Raise your hand if you’ve ever heard the following words strung together: “As a break from yetis, I started on amoebas.” No? We hadn’t either—until we met Monica Ila. Her friends and fans, however, have come to expect such sentiments from the protean Calgary artist. Anyone who saw Ila’s recent exhibit at Canmore’s artsPlace, which featured an adorable, life-size abominable snowman named Otzi, will be unfazed to learn that she has since shone her light on festive amoebas. In both cases, the intention of her work is “to bring communities closer together and rediscover the whimsy outside of the routine.”
Ila and her partner, Chris, have lived in Ramsay for many years, all the while feeling somewhat discouraged by their daily view of a dismal, nearby concrete retaining wall. A couple of years ago, Chris casually suggested that the 75-metre-long wall could be painted (hint, hint my artist spouse) but it took until this summer for Ila to bite. “I walked by the wall yet again and finally thought, ‘Wow, it’s super-ugly, we gotta do something.’”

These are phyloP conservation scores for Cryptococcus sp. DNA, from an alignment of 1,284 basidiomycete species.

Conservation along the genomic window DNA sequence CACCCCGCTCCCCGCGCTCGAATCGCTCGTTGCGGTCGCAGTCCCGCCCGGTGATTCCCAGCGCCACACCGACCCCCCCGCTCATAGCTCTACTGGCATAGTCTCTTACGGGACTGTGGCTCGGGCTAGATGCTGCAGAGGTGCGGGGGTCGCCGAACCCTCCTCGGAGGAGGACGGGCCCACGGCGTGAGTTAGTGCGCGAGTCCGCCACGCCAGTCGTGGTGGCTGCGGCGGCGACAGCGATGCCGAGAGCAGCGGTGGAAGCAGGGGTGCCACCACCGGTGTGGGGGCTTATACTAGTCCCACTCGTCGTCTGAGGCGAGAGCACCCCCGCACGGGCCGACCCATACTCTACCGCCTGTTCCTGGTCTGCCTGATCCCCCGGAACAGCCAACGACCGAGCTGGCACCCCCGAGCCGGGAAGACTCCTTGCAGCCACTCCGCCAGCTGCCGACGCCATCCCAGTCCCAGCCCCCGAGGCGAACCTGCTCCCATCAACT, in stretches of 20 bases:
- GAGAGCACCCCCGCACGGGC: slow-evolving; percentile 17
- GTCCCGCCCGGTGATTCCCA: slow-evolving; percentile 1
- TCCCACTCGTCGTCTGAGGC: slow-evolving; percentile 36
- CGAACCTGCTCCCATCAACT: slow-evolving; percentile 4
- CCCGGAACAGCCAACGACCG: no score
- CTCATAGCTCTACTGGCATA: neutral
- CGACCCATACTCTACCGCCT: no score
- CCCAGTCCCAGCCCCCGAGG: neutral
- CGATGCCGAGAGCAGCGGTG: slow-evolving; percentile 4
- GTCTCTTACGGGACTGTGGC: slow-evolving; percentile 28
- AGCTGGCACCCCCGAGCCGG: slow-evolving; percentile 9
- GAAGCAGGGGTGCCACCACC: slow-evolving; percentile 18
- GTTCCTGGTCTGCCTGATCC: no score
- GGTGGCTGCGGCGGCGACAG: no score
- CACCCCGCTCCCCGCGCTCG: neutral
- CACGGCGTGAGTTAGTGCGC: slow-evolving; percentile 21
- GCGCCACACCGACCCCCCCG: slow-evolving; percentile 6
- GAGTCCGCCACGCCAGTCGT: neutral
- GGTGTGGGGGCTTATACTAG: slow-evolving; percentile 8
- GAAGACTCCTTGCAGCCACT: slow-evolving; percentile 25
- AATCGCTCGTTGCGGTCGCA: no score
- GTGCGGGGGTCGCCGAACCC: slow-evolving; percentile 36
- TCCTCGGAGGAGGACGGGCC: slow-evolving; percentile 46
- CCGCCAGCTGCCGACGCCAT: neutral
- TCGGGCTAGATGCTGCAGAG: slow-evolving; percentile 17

Ila, who works part time as a cartographer for an energy company, drafted a tiny version of her colourful creatures and peddled her idea door-to-door to largely delighted reactions (municipal election campaigners, take note). She then created a crowd-funding campaign and, in four days, raised close to $2,000 for materials.
To the artist’s surprise, getting official permission to paint the wall was also a fairly smooth process. “I got information from these Public Art 101 talks with the city to find out about how to proceed, and ended up talking to a really reasonable, supportive community liaison who loved the idea of improving the wall.”
After countless hours spent power washing, sketching and painting, Ila and 30 volunteers (plus many neighbours who …read more
Source:: Calgary Herald